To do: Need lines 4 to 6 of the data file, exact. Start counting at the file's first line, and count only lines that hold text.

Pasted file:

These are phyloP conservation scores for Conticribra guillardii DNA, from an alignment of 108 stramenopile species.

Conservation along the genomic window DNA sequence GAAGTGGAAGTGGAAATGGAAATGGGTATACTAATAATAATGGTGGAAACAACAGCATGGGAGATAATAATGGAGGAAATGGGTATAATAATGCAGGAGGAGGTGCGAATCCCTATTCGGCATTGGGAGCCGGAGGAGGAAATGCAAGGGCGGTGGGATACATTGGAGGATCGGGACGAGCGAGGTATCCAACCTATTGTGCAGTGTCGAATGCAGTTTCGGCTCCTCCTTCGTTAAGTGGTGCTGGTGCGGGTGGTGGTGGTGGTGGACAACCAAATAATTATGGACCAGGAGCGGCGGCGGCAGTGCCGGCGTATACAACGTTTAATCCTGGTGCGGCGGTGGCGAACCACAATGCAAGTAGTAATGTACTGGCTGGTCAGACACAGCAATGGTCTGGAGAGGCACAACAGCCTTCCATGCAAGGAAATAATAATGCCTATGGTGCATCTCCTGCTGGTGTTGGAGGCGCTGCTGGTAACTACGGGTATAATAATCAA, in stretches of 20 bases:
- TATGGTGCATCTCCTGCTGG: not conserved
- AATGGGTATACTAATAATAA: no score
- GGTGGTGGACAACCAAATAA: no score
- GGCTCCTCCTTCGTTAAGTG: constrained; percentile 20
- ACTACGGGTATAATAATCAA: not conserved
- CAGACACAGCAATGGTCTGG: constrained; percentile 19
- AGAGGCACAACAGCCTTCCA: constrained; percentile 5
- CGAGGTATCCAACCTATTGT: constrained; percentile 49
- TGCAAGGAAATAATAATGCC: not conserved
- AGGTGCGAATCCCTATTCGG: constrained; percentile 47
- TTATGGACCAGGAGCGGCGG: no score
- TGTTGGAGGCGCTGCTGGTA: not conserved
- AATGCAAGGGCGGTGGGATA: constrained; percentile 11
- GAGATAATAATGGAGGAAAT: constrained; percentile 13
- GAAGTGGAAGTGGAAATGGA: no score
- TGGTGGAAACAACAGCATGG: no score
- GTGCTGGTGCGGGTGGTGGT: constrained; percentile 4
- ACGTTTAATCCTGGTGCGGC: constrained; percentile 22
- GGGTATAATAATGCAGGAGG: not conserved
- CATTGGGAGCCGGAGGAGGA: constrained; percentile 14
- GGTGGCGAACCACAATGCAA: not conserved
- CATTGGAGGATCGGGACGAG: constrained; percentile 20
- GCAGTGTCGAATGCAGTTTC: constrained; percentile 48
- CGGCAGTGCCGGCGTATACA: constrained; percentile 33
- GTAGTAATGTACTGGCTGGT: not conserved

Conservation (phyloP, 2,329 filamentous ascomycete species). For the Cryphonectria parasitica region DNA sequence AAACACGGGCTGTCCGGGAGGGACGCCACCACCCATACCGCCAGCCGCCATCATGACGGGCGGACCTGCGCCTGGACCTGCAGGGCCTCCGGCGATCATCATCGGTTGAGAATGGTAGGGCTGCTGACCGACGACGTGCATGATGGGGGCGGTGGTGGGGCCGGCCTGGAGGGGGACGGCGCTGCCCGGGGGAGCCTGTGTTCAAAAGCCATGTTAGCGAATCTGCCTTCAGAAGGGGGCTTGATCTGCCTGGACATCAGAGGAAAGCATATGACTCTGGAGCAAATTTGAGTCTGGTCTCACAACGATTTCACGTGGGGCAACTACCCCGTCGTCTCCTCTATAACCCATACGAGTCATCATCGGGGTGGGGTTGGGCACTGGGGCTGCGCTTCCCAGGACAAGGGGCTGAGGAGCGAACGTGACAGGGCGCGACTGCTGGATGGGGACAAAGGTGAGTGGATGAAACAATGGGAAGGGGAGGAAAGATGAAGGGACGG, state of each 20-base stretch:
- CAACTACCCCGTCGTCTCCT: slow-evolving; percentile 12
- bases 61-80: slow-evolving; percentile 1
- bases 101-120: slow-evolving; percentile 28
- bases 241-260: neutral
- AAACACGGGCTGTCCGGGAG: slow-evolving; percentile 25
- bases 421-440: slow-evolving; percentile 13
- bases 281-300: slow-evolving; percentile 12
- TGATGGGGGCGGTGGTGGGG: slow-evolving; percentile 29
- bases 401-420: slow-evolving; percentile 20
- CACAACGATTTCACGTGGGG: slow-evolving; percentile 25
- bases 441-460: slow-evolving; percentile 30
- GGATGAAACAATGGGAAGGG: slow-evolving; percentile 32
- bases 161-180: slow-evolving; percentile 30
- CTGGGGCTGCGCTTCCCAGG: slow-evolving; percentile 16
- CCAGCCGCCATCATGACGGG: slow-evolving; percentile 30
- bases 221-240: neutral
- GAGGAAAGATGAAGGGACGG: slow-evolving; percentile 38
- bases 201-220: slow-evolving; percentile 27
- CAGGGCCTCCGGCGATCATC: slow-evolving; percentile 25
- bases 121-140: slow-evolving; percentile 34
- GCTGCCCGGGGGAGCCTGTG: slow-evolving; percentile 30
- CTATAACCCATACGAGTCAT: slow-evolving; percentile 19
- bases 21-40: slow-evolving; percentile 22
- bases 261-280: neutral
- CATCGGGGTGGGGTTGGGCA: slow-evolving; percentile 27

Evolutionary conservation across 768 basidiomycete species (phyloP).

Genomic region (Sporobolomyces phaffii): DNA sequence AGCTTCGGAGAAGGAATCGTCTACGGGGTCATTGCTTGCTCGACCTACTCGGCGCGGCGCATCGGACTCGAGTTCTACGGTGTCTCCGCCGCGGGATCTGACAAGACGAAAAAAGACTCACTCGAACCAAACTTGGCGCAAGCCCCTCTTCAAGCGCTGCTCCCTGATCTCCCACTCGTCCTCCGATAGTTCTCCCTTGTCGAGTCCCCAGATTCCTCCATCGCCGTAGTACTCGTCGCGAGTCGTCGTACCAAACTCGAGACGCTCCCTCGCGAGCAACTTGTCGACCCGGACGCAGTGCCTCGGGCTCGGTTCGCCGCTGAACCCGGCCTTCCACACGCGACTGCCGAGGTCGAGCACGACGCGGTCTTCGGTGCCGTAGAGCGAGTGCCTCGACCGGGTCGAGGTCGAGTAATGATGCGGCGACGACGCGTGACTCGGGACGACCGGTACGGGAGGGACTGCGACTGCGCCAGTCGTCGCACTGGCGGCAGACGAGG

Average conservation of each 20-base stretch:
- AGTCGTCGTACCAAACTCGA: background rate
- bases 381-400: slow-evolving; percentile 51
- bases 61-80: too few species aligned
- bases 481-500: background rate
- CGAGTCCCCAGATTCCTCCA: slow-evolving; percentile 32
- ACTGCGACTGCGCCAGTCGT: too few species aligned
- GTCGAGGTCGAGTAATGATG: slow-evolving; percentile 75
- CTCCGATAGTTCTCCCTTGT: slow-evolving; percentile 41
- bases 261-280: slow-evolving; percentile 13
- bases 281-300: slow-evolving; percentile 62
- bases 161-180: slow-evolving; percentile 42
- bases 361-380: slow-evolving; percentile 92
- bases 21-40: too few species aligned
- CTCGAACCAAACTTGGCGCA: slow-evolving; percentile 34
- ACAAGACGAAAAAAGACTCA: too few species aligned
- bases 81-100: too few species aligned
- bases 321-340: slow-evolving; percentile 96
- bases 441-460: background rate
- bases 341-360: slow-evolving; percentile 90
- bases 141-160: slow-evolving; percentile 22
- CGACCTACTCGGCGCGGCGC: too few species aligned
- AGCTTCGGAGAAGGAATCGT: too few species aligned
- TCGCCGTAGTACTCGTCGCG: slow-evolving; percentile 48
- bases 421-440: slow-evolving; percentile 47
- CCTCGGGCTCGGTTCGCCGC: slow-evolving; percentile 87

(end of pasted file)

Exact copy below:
- AATGGGTATACTAATAATAA: no score
- GGTGGTGGACAACCAAATAA: no score
- GGCTCCTCCTTCGTTAAGTG: constrained; percentile 20